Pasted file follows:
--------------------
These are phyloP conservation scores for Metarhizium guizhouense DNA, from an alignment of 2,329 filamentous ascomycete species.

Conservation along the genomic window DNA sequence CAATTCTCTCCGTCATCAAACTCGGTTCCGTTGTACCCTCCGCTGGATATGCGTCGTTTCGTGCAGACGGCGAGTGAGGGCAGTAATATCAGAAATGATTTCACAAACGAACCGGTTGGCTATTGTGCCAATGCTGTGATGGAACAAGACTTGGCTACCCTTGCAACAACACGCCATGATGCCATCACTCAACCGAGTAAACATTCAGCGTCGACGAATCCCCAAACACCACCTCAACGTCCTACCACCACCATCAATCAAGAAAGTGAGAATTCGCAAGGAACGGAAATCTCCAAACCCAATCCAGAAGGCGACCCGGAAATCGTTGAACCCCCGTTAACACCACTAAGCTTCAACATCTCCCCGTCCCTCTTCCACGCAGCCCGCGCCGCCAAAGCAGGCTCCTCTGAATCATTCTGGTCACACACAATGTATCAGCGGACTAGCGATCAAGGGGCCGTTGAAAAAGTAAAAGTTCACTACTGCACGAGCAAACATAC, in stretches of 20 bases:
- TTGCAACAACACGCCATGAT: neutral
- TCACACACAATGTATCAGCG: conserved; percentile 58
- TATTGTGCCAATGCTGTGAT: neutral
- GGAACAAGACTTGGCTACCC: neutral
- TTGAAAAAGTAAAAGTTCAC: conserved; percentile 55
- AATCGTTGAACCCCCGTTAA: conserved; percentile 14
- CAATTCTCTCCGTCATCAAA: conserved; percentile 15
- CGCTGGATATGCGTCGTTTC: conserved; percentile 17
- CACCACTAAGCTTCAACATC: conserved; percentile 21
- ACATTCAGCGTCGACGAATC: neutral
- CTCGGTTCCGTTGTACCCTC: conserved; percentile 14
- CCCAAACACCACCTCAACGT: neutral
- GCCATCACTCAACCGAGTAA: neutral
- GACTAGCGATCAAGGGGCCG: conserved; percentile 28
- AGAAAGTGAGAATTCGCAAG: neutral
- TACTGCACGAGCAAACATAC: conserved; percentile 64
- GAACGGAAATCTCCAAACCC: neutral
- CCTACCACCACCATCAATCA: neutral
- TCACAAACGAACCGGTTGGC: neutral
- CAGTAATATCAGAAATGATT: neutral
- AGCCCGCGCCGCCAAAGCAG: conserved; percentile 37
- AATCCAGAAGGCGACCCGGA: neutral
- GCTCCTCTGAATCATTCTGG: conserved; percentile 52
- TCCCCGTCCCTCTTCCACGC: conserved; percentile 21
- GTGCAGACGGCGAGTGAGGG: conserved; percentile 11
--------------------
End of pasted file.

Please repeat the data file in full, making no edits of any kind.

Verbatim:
These are phyloP conservation scores for Metarhizium guizhouense DNA, from an alignment of 2,329 filamentous ascomycete species.

Conservation along the genomic window DNA sequence CAATTCTCTCCGTCATCAAACTCGGTTCCGTTGTACCCTCCGCTGGATATGCGTCGTTTCGTGCAGACGGCGAGTGAGGGCAGTAATATCAGAAATGATTTCACAAACGAACCGGTTGGCTATTGTGCCAATGCTGTGATGGAACAAGACTTGGCTACCCTTGCAACAACACGCCATGATGCCATCACTCAACCGAGTAAACATTCAGCGTCGACGAATCCCCAAACACCACCTCAACGTCCTACCACCACCATCAATCAAGAAAGTGAGAATTCGCAAGGAACGGAAATCTCCAAACCCAATCCAGAAGGCGACCCGGAAATCGTTGAACCCCCGTTAACACCACTAAGCTTCAACATCTCCCCGTCCCTCTTCCACGCAGCCCGCGCCGCCAAAGCAGGCTCCTCTGAATCATTCTGGTCACACACAATGTATCAGCGGACTAGCGATCAAGGGGCCGTTGAAAAAGTAAAAGTTCACTACTGCACGAGCAAACATAC, in stretches of 20 bases:
- TTGCAACAACACGCCATGAT: neutral
- TCACACACAATGTATCAGCG: conserved; percentile 58
- TATTGTGCCAATGCTGTGAT: neutral
- GGAACAAGACTTGGCTACCC: neutral
- TTGAAAAAGTAAAAGTTCAC: conserved; percentile 55
- AATCGTTGAACCCCCGTTAA: conserved; percentile 14
- CAATTCTCTCCGTCATCAAA: conserved; percentile 15
- CGCTGGATATGCGTCGTTTC: conserved; percentile 17
- CACCACTAAGCTTCAACATC: conserved; percentile 21
- ACATTCAGCGTCGACGAATC: neutral
- CTCGGTTCCGTTGTACCCTC: conserved; percentile 14
- CCCAAACACCACCTCAACGT: neutral
- GCCATCACTCAACCGAGTAA: neutral
- GACTAGCGATCAAGGGGCCG: conserved; percentile 28
- AGAAAGTGAGAATTCGCAAG: neutral
- TACTGCACGAGCAAACATAC: conserved; percentile 64
- GAACGGAAATCTCCAAACCC: neutral
- CCTACCACCACCATCAATCA: neutral
- TCACAAACGAACCGGTTGGC: neutral
- CAGTAATATCAGAAATGATT: neutral
- AGCCCGCGCCGCCAAAGCAG: conserved; percentile 37
- AATCCAGAAGGCGACCCGGA: neutral
- GCTCCTCTGAATCATTCTGG: conserved; percentile 52
- TCCCCGTCCCTCTTCCACGC: conserved; percentile 21
- GTGCAGACGGCGAGTGAGGG: conserved; percentile 11